It was just the Cars…


It was just the Cars…

I can do nothing but laugh at the arrogance of some people. I just read a long article in “Wired” about the incoming head of San Francisco’s MTA, Jeff Tumlin. The author and his subject took a bike ride around Baghdad by the Bay and were gushing about what a wonderful place it would be if only there were no cars, and of course more inexpensive housing.

Cars, it seems, when you combine them with a dash of pastoralism and racism you suddenly have a problem that can only be solved by bicycles and buses.

They love the quaint alleys with high end stores and restaurants where you can sit outside and have a $10 latte or buy a Hermes scarf for $500. And for some reason can’t understand why there is not enough housing for the fellow who is driving the bus that will solve all their problems.

Houses are being built further and further out in the countryside so people have to drive their dreaded cars into the city. But the key is to do away with onstreet (and off street) parking so those folks who drive buses and wait on tables cannot afford to come into town.  I just love this quote from the article:

Being a bus operator has, historically, been the kind of job that provides a pathway to the middle class in the US, especially for people of color. Yet someone who can’t afford to live in the Bay Area can’t get that job. “The rising cost of housing outpaces an employer’s ability to pay,” Tumlin says. “I am talking out loud about converting office space to dormitories.”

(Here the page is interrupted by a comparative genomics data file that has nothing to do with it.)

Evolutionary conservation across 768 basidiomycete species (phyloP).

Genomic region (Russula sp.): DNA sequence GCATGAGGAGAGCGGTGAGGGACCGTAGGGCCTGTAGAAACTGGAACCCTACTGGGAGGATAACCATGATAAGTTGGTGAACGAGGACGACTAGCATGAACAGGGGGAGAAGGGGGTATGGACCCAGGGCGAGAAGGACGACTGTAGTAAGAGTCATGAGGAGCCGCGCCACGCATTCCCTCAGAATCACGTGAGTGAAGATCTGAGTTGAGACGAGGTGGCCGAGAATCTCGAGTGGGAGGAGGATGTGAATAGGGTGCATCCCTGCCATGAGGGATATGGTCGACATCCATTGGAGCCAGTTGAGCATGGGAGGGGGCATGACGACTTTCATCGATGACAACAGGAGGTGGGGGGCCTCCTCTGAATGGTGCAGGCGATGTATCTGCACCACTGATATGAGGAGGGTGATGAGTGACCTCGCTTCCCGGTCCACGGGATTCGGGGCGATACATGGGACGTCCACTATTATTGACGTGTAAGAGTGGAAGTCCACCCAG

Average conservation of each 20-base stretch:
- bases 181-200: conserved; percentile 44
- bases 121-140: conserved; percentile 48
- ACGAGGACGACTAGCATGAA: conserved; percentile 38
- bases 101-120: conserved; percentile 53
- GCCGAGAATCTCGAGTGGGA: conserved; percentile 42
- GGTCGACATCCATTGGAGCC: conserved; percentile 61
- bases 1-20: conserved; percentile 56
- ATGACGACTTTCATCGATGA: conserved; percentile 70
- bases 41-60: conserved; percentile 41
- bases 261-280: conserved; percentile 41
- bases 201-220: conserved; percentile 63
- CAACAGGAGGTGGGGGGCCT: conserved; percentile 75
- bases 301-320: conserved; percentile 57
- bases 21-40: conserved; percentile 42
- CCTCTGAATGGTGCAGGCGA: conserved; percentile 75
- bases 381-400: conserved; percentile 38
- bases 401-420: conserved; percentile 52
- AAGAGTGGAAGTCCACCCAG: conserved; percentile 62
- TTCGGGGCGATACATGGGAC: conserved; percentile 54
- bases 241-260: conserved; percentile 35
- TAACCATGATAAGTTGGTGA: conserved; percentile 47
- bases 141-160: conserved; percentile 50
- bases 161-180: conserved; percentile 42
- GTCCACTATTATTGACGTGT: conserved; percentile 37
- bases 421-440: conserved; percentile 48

So let’s see – we set up dormitories in offices so workers and live in bunkbeds and what, be able to get to their jobs by simply walking down the hall. Have you ever heard anything so unself-aware? Can they not see that it’s the very thing that they love, the tony shops and the like, that make the city so unaffordable?

It’s that pesky law of unintended consequences that seems to kick in when you least expect it. We cannot have low cost housing because, egad, it will attract the folks that we want to see in the city for work, but not in the city to live.  Who can afford it even if the rent was low enough, with all those trendy shops? Not a bodega in sight.

Read the article linked above if you think you can stand it. It ends like this:

Tumlin and his generation of planners are offering a new vision of what broke American civil society. The culprit wasn’t rock and roll or miniskirts or hippies. It wasn’t immigrants or violent comics or violent TV or violent video games or drugs or feminism or atheism or Fox News or cell phones or Russian hackers or even Dungeons and Dragons.

It was just cars.




Picture of John Van Horn

John Van Horn

2 Responses

  1. This quote has been attributed to various people, but it certainly applies to Tumlin:
    “Better to remain silent and be thought a fool than to speak out and remove all doubt.”

  2. We are seeing an interesting twist where people are “bunking where they work” during this crisis, although in a starkly different manner than the dormitories in offices as quoted. I believe we will find people realize that with proper digital tools they can accomplish a significant amount of work from home and will be willing to forego at least some of the novelties of the city in exchange for more time and flexibility back in their lives.

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